During the Nazi occupation of Amsterdam, Otto Frank decides to hide his family, who are Jewish, after his daughter Margot is called to appear for transport to a Nazi labour camp. Miep Gies,... See full summary »
In 1944 Poland, a Jewish shop keeper named Jakob is summoned to ghetto headquarters after being caught out near curfew. While waiting for the German Kommondant, Jakob overhears a German ... See full summary »
Hannah Taylor Gordon,
The year is 1944 and the Nazi army has become infected with contagious pathogens from their own biological and chemical weapons. The troops invade the cities leaving few survivors. Those ... See full summary »
Greg Rosas Goss,
Bradley J. Greenwell,
Scenes were set up so photographs could be taken on the set, such as the Franks' wedding and Anne at a desk. See more »
During one of the air-raid scenes, Anne expresses hatred for all Germans. Otto reminds Anne that she is German, and she expresses surprise over this statement, asking Margot to confirm that they were Dutch. Actually, Anne knew full well that she was German, and expressed several times in her diary her sorrow over her "fatherland" being hijacked by the Nazis. See more »
I want to be a champion skater, and a writer. I want my picture in all the magazines. Maybe I'll be a movie star. I want to be different from all the other girls. I want to be a modern woman, I want to travel. I want to study languages - languages and history. I want to to everything. I want to...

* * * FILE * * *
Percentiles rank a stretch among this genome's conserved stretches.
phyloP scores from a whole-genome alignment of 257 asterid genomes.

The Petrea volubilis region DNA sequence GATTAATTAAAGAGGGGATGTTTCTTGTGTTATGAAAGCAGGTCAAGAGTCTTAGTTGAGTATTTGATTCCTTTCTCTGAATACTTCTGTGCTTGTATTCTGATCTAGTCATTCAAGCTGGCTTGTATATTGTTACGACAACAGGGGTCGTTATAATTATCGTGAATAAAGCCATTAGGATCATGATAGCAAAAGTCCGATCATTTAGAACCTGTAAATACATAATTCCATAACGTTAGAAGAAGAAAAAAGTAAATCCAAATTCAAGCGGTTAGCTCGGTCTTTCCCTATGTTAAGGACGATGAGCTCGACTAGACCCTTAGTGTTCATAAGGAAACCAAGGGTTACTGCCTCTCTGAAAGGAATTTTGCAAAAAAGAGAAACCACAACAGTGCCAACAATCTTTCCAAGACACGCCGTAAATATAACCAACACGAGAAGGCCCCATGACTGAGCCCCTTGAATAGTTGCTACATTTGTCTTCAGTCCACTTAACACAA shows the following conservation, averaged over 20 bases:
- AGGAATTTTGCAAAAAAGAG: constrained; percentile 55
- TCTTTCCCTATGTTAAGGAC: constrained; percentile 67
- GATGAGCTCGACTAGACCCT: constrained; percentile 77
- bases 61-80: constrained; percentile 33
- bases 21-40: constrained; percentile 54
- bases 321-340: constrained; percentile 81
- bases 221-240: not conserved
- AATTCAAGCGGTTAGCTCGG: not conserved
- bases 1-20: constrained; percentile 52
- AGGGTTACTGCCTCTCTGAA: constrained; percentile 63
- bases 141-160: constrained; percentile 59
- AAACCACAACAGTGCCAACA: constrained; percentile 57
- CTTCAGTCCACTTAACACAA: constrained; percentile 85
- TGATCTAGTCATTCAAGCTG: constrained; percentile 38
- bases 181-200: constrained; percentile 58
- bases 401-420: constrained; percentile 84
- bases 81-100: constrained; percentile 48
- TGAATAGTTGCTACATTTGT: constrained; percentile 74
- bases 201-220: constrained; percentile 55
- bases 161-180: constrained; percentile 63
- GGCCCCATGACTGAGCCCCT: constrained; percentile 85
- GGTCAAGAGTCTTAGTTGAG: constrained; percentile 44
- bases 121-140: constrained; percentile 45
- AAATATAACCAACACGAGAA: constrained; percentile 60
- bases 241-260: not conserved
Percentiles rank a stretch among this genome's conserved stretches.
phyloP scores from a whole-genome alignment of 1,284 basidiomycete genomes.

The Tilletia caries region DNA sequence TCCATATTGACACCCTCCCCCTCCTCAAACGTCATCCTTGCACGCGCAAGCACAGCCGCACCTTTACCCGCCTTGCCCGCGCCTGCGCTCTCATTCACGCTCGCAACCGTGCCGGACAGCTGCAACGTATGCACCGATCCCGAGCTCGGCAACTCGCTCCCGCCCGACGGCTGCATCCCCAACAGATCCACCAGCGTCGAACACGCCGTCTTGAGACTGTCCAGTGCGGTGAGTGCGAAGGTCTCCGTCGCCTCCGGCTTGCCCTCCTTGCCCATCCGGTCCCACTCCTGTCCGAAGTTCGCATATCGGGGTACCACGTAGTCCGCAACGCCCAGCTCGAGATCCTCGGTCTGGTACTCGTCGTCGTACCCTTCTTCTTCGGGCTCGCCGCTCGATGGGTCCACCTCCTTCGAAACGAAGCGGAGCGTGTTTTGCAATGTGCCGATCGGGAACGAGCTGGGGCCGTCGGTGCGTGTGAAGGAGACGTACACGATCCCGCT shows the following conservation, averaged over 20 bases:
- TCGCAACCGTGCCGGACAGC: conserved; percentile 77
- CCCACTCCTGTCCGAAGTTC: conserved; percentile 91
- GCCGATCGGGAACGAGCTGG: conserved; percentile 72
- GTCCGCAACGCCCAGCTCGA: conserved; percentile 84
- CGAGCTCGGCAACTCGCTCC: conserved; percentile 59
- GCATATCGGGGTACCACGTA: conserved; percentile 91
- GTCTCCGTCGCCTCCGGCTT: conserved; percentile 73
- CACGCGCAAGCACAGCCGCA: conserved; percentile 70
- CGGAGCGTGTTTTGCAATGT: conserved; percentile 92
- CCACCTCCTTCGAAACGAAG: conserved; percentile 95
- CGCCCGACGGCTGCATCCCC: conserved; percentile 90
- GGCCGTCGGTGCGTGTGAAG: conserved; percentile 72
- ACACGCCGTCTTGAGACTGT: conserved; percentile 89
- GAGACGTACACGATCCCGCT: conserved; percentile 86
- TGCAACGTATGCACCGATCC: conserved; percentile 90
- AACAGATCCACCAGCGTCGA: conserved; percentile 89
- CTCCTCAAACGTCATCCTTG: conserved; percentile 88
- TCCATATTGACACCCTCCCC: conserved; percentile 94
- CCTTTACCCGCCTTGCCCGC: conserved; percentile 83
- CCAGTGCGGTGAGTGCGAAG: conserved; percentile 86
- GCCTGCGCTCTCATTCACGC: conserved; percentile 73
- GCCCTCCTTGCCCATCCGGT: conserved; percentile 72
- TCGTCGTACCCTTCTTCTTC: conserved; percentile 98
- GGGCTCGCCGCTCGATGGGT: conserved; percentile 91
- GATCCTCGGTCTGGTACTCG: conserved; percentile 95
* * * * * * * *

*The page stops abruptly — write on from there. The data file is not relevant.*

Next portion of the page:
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Let's face this fact that Anne Frank's diary is almost as well read as the Bible, Torah, and Koran. We all know about Anne Frank, the Dutch Jewish girl, who hid in the attic with her family during World War II from the Nazis. She wrote in her diary about life in the attic and how they lived under constant fear and terror. The cast has Sir Ben Kingsley as Anne's father, Otto Frank, and lone survivor. Brenda Blethyn OBE is also in the cast. It's chilling when they get to the concentration camp of Bergen-Belsen, the separation, hair-shaving, and ritual act of dehumanizing everybody there. There was no talk among them as they sat with their hair being cut off for another purpose. We know who made it and didn't. After visiting Auschwitz in 2000, I didn't feel what I supposed to feel like ghosts and hauntings which I feared the most because it drains you emotionally. Even 60 years after the Holocaust, I fear that people are forgetting about it and not learning from it. We haven't learned because there are other Anne Franks out there. It is still a haunting and chilling testament of survival and the human spirit.
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